Allergies in Children

Allergies in Children

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    In addition to invading your pillows and blankets, dust mites also make their home within the fur of all of those stuffed animals your kids love to snuggle. If your child has significant allergies or any type of wheezing or asthma, non-washable stuffed animals should be off-limits. Dusty stuffed animals can trigger an asthma attack or cause uncomfortable allergy symptoms, such as a runny nose and itchy eyes. And any time your child is exposed to those dusty stuffed animals, his asthma or wheezing can actually become worse or more chronic. If you want your child to breathe easy, make sure that any stuffed animals he owns are washable -- and then throw them in the washing machine once a week. After all, if your child can’t breathe, nothing else matters.

    If your child doesn’t have allergies or has only rare bouts of milder allergies and no regular bouts of wheezing, you can be a bit more lenient about letting him have nonwashable stuffed animals. However, you should be aware that the dust in the stuffed animals might be contributing to your child’s occasional misery. And continual exposure to allergens can make a mild case of allergies worse. If your child’s bouts with allergies increase or he starts wheezing more often, you should reconsider your decision to let him have nonwashable stuffed animals.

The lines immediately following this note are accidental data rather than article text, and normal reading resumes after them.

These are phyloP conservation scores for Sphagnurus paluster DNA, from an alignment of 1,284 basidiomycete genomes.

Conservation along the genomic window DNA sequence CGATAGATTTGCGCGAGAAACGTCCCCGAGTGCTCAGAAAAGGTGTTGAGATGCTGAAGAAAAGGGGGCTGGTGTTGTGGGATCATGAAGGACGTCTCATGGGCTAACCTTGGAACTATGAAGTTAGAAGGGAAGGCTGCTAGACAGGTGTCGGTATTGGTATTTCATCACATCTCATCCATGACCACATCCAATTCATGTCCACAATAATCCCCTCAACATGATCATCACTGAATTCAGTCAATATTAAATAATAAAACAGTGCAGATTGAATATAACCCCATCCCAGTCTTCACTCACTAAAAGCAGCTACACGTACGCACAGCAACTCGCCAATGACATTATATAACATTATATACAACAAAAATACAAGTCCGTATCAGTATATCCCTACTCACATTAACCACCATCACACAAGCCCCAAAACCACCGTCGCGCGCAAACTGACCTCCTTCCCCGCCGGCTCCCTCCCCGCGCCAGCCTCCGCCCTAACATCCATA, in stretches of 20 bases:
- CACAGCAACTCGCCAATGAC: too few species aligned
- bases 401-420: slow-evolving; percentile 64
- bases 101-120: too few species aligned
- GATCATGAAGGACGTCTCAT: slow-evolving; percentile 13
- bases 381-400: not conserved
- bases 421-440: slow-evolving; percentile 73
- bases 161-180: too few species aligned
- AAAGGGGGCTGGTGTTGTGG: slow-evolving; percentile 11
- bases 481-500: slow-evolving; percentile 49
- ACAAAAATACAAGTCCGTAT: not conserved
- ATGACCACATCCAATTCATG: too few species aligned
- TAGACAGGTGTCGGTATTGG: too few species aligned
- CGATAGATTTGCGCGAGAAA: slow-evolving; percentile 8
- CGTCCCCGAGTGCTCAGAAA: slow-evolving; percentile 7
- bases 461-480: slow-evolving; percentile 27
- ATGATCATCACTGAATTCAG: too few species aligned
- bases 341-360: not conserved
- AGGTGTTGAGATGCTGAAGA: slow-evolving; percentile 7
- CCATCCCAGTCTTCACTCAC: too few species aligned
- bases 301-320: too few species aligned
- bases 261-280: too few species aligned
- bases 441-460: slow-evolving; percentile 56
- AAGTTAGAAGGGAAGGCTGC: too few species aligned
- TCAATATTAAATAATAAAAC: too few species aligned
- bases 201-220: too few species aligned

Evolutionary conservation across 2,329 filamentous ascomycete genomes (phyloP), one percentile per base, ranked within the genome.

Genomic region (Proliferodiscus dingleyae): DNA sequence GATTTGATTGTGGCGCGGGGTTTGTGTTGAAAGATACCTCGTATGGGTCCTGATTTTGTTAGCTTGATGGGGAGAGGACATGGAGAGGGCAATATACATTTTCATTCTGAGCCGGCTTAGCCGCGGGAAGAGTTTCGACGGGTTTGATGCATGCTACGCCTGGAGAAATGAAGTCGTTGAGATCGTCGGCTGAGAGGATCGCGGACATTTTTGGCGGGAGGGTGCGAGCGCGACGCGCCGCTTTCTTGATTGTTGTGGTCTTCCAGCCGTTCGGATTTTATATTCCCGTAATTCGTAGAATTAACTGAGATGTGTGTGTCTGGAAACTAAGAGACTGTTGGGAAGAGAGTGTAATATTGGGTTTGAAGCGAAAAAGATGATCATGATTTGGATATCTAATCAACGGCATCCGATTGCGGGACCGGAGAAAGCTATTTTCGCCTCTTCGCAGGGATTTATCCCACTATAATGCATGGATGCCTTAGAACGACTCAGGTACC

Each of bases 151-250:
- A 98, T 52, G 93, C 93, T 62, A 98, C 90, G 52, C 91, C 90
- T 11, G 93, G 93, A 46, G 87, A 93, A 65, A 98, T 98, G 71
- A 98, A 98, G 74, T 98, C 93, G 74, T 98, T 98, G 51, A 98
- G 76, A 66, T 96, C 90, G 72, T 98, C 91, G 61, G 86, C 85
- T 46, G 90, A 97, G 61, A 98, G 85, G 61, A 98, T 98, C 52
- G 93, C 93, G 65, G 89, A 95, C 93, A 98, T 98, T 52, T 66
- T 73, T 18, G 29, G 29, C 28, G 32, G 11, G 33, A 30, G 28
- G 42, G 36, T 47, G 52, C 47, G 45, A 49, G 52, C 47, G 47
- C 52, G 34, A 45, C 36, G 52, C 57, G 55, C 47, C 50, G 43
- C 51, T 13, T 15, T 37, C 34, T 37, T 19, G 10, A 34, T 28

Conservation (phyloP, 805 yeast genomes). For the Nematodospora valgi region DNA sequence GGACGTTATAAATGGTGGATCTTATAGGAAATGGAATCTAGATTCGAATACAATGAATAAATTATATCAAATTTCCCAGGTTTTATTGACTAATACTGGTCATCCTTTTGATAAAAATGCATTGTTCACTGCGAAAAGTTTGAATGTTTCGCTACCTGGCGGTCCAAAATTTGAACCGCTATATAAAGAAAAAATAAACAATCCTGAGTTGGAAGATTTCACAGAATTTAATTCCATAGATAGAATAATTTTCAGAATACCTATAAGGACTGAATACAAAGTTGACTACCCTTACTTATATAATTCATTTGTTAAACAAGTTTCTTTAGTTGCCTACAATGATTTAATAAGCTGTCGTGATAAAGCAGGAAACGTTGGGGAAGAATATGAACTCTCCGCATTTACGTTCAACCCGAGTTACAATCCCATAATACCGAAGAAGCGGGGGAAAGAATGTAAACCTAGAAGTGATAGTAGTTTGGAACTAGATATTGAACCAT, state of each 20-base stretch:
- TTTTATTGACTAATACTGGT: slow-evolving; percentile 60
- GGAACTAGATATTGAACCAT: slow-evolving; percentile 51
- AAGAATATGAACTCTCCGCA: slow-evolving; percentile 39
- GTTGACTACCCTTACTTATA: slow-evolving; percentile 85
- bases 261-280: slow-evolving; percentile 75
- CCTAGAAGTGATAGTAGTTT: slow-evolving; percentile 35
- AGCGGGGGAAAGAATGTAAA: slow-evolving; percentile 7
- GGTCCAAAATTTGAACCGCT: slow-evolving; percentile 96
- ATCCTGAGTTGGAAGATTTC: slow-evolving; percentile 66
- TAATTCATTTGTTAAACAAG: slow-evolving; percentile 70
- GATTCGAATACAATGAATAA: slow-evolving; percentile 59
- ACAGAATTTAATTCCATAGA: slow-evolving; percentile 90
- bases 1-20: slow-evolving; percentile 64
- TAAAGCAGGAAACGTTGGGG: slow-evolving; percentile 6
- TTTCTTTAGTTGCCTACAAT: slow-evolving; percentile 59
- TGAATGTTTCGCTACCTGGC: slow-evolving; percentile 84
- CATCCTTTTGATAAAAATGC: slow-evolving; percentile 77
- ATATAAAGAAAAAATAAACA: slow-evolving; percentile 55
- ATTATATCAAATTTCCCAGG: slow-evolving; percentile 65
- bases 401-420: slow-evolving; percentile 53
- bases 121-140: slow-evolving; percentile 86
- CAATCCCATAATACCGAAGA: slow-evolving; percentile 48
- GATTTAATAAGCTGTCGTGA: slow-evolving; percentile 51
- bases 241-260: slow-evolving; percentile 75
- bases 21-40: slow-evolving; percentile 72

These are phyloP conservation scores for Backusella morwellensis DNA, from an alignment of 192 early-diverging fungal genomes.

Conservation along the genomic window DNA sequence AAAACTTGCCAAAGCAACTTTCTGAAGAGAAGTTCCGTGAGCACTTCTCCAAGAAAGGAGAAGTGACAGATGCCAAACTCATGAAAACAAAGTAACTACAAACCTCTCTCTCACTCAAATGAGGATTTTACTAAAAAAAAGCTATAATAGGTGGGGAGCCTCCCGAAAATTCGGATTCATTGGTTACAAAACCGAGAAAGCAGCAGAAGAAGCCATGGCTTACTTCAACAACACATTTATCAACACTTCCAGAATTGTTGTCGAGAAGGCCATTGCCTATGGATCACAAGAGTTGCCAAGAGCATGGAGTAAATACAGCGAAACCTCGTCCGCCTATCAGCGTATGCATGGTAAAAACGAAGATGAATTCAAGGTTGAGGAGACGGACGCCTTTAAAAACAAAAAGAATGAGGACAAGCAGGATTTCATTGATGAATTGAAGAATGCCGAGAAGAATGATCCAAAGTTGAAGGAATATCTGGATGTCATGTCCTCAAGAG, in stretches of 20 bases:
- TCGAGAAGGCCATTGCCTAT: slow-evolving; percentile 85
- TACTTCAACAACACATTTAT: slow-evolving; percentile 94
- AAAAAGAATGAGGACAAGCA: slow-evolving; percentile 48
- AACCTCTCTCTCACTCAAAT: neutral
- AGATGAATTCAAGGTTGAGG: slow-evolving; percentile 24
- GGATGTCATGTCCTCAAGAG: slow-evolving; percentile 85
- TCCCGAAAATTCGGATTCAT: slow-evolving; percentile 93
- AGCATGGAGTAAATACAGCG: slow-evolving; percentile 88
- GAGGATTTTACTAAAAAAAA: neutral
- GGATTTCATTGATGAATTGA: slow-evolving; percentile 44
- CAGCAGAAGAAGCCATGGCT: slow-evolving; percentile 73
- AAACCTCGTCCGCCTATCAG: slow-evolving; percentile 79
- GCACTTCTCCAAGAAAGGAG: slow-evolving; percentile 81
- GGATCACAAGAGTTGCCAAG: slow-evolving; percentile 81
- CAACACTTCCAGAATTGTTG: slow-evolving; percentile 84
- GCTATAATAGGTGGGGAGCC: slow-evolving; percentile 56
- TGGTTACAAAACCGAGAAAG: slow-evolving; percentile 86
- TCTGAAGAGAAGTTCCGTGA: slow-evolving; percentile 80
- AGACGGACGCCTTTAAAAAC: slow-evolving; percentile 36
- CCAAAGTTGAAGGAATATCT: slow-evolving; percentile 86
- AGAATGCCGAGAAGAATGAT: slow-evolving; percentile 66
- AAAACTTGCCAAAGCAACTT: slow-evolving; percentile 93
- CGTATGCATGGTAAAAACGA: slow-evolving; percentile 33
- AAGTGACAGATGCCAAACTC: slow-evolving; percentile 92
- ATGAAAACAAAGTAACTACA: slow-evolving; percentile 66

Here are a few other hints to keep in mind with regard to nonwashable stuffed animals.
    • Give the animals a “vacation” when your child has a cold or seems particularly allergy-prone. Put the animals in a plastic bag in another room, and give your child a few washable stuffed animals to play with. If your child’s symptoms redevelop when you give the stuffed animals back, consider phasing out the nonwashable stuffed animals. Move most of them out of the child’s room while you make the transition from nonwashable stuffed animals to washable ones.
    • Don’t keep hordes of stuffed animals on your child’s bed or stashed in his room.
    • Try frequently vacuuming the stuffed animals to decrease the number of dust mites.
    • Dust mites like normal household temperatures and humidity. To reduce their humidity and raise their temperature, tumble the stuffed animals in your clothes dryer weekly. Check with the manufacturer beforehand to make sure you won’t ruin the toys.

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    A , Allergy & Immunology, answered
    The following intranasal steroids (INS) are used to treat allergic rhinitis symptoms in children:

    • budesonide (Rhinocort Aqua): prescription, 6 years plus; nasal congestion, watery nose
    • fluticasone (Flonase): prescription, 4 years plus; nasal congestion, watery nose
    • triamcinolone (Nasacort AQ): prescription, 6 years plus; nasal congestion, watery nose
    • mometasone (Nasonex): prescription, 2 years plus; nasal congestion, watery nose
    • beclomethasone (Beconase): prescription, 6 years plus; nasal congestion, watery nose
    • fluticasone (Veramyst): prescription, 12 years plus; nasal congestion, watery nose